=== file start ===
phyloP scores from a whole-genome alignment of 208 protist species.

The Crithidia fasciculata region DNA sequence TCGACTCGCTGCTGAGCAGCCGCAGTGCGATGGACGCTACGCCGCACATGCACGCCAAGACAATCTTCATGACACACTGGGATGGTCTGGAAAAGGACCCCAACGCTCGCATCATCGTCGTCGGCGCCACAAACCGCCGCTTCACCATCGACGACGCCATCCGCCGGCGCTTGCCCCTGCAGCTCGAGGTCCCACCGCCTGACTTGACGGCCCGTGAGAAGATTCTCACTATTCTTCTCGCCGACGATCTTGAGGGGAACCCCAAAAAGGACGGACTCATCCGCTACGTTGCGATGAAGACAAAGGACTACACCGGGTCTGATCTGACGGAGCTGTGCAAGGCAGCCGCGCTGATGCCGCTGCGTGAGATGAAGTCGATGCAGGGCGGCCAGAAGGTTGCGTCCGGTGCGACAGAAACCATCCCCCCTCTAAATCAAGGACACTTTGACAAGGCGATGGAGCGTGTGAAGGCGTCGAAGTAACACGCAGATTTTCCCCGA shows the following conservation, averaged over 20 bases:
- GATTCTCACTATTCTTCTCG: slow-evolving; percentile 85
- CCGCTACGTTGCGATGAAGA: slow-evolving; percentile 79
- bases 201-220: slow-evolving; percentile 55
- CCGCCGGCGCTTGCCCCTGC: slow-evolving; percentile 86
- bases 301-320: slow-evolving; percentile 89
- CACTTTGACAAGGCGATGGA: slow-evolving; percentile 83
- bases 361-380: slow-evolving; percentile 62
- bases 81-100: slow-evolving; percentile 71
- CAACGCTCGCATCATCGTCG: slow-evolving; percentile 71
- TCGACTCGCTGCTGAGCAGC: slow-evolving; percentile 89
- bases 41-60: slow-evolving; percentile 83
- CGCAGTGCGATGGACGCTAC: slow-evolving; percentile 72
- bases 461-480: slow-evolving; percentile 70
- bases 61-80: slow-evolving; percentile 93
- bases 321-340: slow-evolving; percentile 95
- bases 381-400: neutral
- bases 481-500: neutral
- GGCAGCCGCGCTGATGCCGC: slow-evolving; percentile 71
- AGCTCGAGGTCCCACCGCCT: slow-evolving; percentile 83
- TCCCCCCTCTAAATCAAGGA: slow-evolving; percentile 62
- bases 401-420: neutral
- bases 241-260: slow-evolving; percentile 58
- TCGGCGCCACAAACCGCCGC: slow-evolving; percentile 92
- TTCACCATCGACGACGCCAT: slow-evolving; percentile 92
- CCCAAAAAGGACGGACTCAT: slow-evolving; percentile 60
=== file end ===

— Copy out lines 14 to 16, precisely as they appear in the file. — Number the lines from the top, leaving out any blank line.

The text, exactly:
- CGCAGTGCGATGGACGCTAC: slow-evolving; percentile 72
- bases 461-480: slow-evolving; percentile 70
- bases 61-80: slow-evolving; percentile 93